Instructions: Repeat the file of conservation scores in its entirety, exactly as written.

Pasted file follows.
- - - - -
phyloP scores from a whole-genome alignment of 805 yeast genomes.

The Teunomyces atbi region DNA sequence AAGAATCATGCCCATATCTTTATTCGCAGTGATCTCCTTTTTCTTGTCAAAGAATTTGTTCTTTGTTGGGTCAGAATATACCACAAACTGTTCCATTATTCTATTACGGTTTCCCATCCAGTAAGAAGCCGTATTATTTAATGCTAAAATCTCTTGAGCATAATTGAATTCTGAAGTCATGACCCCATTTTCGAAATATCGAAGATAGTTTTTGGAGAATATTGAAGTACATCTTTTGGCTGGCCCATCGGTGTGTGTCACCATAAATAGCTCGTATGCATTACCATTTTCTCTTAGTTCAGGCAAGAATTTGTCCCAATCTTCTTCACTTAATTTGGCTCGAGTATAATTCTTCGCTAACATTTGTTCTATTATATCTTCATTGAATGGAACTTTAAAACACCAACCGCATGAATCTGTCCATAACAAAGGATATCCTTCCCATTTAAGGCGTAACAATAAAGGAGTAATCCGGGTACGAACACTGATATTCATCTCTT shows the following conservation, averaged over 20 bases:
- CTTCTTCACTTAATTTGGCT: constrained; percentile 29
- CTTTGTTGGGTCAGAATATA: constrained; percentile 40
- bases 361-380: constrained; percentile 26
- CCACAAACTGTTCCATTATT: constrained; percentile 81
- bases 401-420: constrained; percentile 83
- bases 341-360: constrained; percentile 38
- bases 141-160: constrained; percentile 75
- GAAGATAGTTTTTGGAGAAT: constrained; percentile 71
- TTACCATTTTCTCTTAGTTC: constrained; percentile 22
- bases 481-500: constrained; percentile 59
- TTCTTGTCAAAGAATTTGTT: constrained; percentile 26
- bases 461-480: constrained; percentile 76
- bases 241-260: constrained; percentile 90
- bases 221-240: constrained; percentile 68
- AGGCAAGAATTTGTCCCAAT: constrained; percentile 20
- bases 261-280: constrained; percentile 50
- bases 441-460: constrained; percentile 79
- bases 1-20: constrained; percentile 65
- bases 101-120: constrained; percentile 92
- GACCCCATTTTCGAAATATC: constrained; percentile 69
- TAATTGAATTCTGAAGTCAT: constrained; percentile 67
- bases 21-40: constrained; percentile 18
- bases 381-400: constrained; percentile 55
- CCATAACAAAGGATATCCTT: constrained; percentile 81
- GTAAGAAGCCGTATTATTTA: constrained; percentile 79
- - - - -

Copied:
phyloP scores from a whole-genome alignment of 805 yeast genomes.

The Teunomyces atbi region DNA sequence AAGAATCATGCCCATATCTTTATTCGCAGTGATCTCCTTTTTCTTGTCAAAGAATTTGTTCTTTGTTGGGTCAGAATATACCACAAACTGTTCCATTATTCTATTACGGTTTCCCATCCAGTAAGAAGCCGTATTATTTAATGCTAAAATCTCTTGAGCATAATTGAATTCTGAAGTCATGACCCCATTTTCGAAATATCGAAGATAGTTTTTGGAGAATATTGAAGTACATCTTTTGGCTGGCCCATCGGTGTGTGTCACCATAAATAGCTCGTATGCATTACCATTTTCTCTTAGTTCAGGCAAGAATTTGTCCCAATCTTCTTCACTTAATTTGGCTCGAGTATAATTCTTCGCTAACATTTGTTCTATTATATCTTCATTGAATGGAACTTTAAAACACCAACCGCATGAATCTGTCCATAACAAAGGATATCCTTCCCATTTAAGGCGTAACAATAAAGGAGTAATCCGGGTACGAACACTGATATTCATCTCTT shows the following conservation, averaged over 20 bases:
- CTTCTTCACTTAATTTGGCT: constrained; percentile 29
- CTTTGTTGGGTCAGAATATA: constrained; percentile 40
- bases 361-380: constrained; percentile 26
- CCACAAACTGTTCCATTATT: constrained; percentile 81
- bases 401-420: constrained; percentile 83
- bases 341-360: constrained; percentile 38
- bases 141-160: constrained; percentile 75
- GAAGATAGTTTTTGGAGAAT: constrained; percentile 71
- TTACCATTTTCTCTTAGTTC: constrained; percentile 22
- bases 481-500: constrained; percentile 59
- TTCTTGTCAAAGAATTTGTT: constrained; percentile 26
- bases 461-480: constrained; percentile 76
- bases 241-260: constrained; percentile 90
- bases 221-240: constrained; percentile 68
- AGGCAAGAATTTGTCCCAAT: constrained; percentile 20
- bases 261-280: constrained; percentile 50
- bases 441-460: constrained; percentile 79
- bases 1-20: constrained; percentile 65
- bases 101-120: constrained; percentile 92
- GACCCCATTTTCGAAATATC: constrained; percentile 69
- TAATTGAATTCTGAAGTCAT: constrained; percentile 67
- bases 21-40: constrained; percentile 18
- bases 381-400: constrained; percentile 55
- CCATAACAAAGGATATCCTT: constrained; percentile 81
- GTAAGAAGCCGTATTATTTA: constrained; percentile 79